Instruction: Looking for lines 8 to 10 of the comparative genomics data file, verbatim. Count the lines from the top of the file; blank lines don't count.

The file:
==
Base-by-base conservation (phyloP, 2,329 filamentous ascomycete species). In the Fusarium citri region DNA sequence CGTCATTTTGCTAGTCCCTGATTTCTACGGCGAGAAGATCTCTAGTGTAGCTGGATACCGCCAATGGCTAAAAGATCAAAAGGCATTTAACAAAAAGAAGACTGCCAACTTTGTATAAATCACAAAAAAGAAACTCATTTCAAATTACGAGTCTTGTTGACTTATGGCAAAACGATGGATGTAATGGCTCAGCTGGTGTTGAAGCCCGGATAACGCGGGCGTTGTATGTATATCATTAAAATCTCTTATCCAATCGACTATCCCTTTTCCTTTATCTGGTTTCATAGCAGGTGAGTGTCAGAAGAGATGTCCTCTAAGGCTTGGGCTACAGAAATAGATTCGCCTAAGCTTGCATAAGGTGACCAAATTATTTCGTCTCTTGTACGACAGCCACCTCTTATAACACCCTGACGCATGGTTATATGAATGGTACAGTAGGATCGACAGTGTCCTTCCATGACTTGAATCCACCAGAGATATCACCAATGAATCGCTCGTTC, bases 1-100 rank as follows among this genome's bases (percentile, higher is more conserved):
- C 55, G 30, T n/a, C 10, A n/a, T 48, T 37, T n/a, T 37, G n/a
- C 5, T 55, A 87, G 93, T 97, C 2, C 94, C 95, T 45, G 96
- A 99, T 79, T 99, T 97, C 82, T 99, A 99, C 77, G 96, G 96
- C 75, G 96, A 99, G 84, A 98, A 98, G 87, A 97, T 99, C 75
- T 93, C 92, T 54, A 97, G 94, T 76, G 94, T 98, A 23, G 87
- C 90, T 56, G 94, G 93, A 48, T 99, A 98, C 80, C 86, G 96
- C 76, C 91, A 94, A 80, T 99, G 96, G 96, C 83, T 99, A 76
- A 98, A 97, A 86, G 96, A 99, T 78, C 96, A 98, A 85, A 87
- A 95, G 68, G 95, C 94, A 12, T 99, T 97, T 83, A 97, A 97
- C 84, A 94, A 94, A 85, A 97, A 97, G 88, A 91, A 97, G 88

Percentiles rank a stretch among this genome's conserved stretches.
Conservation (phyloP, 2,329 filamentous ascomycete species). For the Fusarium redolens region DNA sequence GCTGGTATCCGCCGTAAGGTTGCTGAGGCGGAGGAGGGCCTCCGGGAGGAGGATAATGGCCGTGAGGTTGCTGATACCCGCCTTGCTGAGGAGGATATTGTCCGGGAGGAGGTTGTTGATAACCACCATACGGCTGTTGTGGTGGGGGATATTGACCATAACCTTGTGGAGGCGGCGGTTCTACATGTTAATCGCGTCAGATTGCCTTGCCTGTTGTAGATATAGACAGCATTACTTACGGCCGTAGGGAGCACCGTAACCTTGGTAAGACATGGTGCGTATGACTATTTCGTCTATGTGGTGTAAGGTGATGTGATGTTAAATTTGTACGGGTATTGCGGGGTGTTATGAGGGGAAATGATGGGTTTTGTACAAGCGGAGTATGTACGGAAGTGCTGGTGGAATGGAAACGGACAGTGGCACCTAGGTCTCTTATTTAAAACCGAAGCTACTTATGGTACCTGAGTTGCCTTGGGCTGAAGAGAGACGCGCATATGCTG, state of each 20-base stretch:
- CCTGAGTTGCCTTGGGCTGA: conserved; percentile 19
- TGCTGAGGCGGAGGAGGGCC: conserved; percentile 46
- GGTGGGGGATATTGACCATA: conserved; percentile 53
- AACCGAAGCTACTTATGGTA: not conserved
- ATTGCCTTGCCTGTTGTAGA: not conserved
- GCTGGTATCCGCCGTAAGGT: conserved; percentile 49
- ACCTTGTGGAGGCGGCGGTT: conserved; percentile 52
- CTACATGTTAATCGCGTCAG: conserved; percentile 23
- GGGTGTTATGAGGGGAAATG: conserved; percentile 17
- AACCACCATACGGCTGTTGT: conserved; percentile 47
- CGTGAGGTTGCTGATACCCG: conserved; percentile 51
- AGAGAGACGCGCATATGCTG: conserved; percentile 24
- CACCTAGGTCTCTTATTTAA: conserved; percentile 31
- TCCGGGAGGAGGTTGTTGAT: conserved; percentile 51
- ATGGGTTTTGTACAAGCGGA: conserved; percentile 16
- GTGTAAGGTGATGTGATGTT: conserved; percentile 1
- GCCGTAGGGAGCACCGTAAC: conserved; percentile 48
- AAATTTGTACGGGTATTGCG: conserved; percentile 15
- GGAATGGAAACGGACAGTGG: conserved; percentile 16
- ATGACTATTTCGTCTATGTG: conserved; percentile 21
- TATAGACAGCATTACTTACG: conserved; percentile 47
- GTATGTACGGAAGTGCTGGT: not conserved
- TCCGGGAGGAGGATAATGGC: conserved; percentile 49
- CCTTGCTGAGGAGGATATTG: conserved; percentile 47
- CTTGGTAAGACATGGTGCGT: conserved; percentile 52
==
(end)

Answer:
- C 76, C 91, A 94, A 80, T 99, G 96, G 96, C 83, T 99, A 76
- A 98, A 97, A 86, G 96, A 99, T 78, C 96, A 98, A 85, A 87
- A 95, G 68, G 95, C 94, A 12, T 99, T 97, T 83, A 97, A 97